Having a blog called "Cook (almost) Anything at least once" I find myself beholden to stay true to that name - a brief scan of the archives will easily show that I really do enjoy finding new ingredients to play around with and this is no different.
You see I really couldn't help it - when I spotted this is the store, it naturally ended up in my basket.
This is not meat from the local possums you'll find here in Melbourne. This comes from Tasmania and is made from Tasmanian brush-tails which are a pest.
So what does possum meat look like? It looks like this
It's lighter in colour than beef, more akin to say rose veal. The structure, well, if you ever cooked rabbit, it is very similiar to that. The meat is quite lean, there's virtually no marbling. There's a little surface fat still attached but that is easily removed.
When it came to deciding how to use this meat, surprisingly google wasn't much help. There are tantalising hints of a confit possum dish from (I think) a Queensland restaurant. While my 1933 edition of "New Standard Cookery" offers recipes for things such as Bandicoot, Terrapin and Black Swan, it doesn't offer any guidance for possum.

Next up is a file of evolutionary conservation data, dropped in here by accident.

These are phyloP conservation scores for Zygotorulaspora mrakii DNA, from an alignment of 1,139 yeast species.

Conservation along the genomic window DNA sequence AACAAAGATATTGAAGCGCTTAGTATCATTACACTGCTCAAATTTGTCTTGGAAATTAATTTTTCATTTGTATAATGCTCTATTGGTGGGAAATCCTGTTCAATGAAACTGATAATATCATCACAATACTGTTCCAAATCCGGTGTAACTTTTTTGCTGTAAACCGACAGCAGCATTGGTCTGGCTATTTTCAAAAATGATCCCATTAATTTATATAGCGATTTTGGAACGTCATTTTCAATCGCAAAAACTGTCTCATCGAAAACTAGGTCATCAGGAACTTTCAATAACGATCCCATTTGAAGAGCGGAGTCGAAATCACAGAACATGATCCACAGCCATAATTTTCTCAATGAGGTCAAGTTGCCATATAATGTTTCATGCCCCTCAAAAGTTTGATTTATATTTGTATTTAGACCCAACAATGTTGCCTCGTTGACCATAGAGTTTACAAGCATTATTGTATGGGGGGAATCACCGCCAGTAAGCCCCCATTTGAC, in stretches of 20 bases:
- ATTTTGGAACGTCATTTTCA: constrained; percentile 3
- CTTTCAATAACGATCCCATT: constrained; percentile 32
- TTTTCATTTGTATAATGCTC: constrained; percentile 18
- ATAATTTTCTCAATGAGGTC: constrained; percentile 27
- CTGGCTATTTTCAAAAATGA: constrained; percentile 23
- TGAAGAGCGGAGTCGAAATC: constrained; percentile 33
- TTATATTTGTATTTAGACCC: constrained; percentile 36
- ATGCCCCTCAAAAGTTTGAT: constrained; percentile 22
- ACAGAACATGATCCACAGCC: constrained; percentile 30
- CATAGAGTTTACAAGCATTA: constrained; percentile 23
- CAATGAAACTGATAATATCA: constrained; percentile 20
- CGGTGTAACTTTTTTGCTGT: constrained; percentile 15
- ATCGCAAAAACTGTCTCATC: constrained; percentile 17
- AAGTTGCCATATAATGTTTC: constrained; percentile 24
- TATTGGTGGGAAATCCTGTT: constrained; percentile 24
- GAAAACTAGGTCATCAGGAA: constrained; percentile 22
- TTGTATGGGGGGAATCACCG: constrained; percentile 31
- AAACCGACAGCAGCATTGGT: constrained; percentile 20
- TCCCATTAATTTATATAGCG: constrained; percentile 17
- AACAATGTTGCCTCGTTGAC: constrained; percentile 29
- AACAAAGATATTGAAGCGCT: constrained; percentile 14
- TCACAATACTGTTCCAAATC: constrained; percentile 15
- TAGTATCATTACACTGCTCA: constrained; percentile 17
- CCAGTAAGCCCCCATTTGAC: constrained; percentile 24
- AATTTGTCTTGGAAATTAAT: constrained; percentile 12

So I did what anyone does in these types of situation - I made a curry!
300 grams possum meat, trimmed & cut into bite sized pieces
1 red onion, sliced finely
1 large carrot, peeled and cut into large dice
Madras curry paste (use your favourite)
400 gram tin Cherry Tomatoes
Heat a spoonful of ghee in a pot over a medium-low heat - when the ghee has melted and is starting to sizzle, add in the onion and carrot. Sauté gently until softened and just beginning to colour. Remove the onion and carrot with a slotted spoon, leaving their juices behind.
Increase the heat and drop in the possum meat, a little at a time, to quickly brown all sides. Remove as soon as it's browned and continue until all the meat has been used. Return the vegetables and all the meat to the pan.
Add the Madras curry paste (I used about 4 tablespoons for this - there's a recipe coming soon for the paste), stir it through themixture and cook it out for about for a couple of minutes.
Add in the tinned cherry tomatoes - I think their sweetness works well in this dish, and enough water to barely cover the mixture.
Place the lid on the pot, turn the heat down to a low simmer, and cook for about 1 to 1½ hours - or until the liquid has reduced and thickened.
To get full flavour development - I leave the curry overnight to sit.
The next day, bring it back to a gentle simmer and cook for another half an hour.
I suppose the most important question is "How did it turn out?"
The meat was very tender and virtually fell apart with a touch of a fork - the taste, I can honestly say, it is very similar to beef, the only textural difference is that it is that much leaner.
Would I try it again? Yes!